10. 10. Free Trade • Free trade is a type of trade policy that allows traders to act and transact without interference from government. • The policy permits trading partners mutual gains from trade of goods and services. • Under a free trade policy, prices are a reflection of true supply and demand, and are the sole determinant of resource allocation. • Free trade differs from other forms of trade policy where the allocation of goods and services amongst trading countries are determined by artificial prices that do not reflect the true nature of supply and demand.
    11. 11. Free Trade – hold back • Most states conduct trade polices that are to a lesser or greater degree protectionist. • One ubiquitous protectionist policy employed by states comes in the form agricultural subsidies whereby countries attempt to protect their agricultural industries from outside competition by creating artificial low prices for their agricultural goods.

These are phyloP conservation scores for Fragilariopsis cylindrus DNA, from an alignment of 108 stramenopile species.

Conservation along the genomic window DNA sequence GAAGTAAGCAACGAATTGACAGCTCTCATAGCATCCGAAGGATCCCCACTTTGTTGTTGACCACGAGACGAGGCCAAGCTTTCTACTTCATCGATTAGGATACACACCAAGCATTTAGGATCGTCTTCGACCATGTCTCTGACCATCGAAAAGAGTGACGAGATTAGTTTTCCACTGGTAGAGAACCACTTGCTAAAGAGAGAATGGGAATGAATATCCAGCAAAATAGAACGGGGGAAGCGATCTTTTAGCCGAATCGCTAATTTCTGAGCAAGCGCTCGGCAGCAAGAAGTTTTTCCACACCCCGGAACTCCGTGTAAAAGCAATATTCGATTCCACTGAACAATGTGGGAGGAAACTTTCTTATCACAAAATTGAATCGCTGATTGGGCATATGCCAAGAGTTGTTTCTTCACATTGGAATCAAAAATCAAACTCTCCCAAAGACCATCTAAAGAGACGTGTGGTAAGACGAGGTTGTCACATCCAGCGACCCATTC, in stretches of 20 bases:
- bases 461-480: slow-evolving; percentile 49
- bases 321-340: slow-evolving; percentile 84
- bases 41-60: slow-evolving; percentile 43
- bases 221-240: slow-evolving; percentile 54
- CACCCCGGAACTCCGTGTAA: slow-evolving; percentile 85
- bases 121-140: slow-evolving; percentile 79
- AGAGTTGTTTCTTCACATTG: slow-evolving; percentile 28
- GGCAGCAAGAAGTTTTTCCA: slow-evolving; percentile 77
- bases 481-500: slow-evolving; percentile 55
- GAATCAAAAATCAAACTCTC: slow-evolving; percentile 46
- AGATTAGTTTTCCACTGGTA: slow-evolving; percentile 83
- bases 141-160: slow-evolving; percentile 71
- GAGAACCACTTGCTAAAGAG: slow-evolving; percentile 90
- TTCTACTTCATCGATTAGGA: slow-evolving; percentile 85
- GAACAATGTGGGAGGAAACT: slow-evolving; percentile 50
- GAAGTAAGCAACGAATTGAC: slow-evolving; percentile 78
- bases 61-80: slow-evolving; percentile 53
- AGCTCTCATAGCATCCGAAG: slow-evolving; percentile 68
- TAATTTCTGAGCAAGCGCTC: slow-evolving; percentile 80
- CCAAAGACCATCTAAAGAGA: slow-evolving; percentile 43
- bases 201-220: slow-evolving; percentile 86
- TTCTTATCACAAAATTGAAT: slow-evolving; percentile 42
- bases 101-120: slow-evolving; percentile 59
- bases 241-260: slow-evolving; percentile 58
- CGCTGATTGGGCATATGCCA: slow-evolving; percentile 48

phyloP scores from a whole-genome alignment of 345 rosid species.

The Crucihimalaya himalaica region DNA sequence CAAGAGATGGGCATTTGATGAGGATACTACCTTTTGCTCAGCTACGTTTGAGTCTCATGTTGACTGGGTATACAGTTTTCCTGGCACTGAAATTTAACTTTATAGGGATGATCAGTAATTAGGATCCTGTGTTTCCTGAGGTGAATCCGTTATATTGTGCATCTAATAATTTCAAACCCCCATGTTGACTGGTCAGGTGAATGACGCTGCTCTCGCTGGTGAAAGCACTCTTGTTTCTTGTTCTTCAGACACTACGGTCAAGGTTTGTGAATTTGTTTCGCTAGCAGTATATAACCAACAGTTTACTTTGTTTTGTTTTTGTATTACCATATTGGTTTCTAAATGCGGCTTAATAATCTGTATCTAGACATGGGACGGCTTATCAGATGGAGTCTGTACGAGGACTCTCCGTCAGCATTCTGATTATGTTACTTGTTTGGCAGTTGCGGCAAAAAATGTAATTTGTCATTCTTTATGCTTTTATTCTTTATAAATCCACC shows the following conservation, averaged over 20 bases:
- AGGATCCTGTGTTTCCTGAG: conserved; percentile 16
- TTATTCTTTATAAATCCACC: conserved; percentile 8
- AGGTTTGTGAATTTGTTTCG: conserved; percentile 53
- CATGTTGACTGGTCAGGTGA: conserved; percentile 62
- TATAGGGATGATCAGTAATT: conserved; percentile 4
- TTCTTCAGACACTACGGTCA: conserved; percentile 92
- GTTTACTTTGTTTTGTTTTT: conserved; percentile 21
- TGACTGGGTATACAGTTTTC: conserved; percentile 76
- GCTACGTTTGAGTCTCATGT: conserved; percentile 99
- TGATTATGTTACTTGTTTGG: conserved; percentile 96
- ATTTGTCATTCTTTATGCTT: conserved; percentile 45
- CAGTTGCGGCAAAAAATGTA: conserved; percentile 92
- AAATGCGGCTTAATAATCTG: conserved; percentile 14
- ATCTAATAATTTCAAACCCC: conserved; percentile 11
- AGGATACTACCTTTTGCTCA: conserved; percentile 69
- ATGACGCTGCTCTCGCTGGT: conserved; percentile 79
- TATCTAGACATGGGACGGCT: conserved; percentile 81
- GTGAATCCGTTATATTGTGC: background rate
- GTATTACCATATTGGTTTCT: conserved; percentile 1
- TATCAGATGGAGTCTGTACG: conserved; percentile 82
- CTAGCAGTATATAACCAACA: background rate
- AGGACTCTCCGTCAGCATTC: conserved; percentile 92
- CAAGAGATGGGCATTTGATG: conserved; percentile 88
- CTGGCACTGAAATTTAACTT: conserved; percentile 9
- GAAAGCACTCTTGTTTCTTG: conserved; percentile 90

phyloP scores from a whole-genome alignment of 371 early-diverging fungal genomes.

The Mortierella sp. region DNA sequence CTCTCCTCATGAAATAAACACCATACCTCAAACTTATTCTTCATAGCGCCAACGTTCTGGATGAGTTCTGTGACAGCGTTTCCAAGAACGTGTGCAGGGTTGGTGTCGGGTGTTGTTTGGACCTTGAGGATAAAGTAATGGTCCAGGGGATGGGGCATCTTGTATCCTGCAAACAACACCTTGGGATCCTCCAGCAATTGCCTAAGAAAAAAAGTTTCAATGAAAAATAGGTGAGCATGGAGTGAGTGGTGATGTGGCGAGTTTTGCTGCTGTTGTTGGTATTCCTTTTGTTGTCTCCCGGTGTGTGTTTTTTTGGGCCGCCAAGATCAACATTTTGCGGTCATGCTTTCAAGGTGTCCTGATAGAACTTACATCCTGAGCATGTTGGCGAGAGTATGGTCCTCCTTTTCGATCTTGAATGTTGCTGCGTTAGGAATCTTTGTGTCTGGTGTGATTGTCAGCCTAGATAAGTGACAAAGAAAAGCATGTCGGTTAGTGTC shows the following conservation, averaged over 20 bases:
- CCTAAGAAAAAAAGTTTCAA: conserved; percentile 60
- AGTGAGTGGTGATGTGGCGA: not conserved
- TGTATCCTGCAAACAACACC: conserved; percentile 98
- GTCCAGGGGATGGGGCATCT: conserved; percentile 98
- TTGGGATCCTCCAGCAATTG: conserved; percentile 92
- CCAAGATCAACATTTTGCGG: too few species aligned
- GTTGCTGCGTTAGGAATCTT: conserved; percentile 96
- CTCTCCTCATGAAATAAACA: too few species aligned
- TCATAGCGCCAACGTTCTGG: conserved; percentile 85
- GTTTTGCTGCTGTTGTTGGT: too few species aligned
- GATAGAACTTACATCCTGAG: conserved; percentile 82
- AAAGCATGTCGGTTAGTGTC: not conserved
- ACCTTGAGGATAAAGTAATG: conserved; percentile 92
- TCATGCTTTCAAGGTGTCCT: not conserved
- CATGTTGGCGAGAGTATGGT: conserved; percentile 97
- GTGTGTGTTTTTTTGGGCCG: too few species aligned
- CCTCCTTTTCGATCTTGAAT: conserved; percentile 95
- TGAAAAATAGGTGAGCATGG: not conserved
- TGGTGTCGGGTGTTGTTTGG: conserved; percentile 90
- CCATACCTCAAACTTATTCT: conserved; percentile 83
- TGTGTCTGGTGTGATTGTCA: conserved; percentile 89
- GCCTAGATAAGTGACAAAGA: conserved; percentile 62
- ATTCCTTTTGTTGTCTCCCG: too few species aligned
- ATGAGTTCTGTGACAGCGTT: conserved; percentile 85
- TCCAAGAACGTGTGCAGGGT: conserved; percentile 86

12. 12. Some Free Trade Agreements… • North American Free Trade Agreement or NAFTA • European Union or EU • Association of South East Asian Nations or ASEAN • Central American Free Trade Association or CAFTA • Latin American Free Trade Association or LAFTA • South Asian Free Trade Area or SAFTA
    13. 13. LAFTA
    14. 14. LAFTA • Latin American Free Trade Association (LAFTA) was incepted in the 1960 Treaty of Montevideo by Argentina, Brazil, Chile, Mexico, Paraguay, Peru, and Uruguay. • LAFTA came into effect on January 2, 1962. • The signatories hoped to create a common market in Latin America and offered tariff rebates among member nations. • When the trade association commenced it had seven members and its main goal was to eliminate all duties and restrictions on the majority of their trade within a twelve year period.
    15. 15. • By the late 1960’s LAFTA had a population of 220 million and produced about US $90 billion of goods and services annually. • The goal of the LAFTA is the creation of a free trade zone in Latin America. It should foster mutual regional trade among the member states, as well as with the U.S. and the European Union The LAFTA agreement has important limitations: it only refers to goods, not to services, and it does not include a coordination of policies. Compared to the European Union the political and economic integration is very limited LAFTA
    16. 16. NAFTA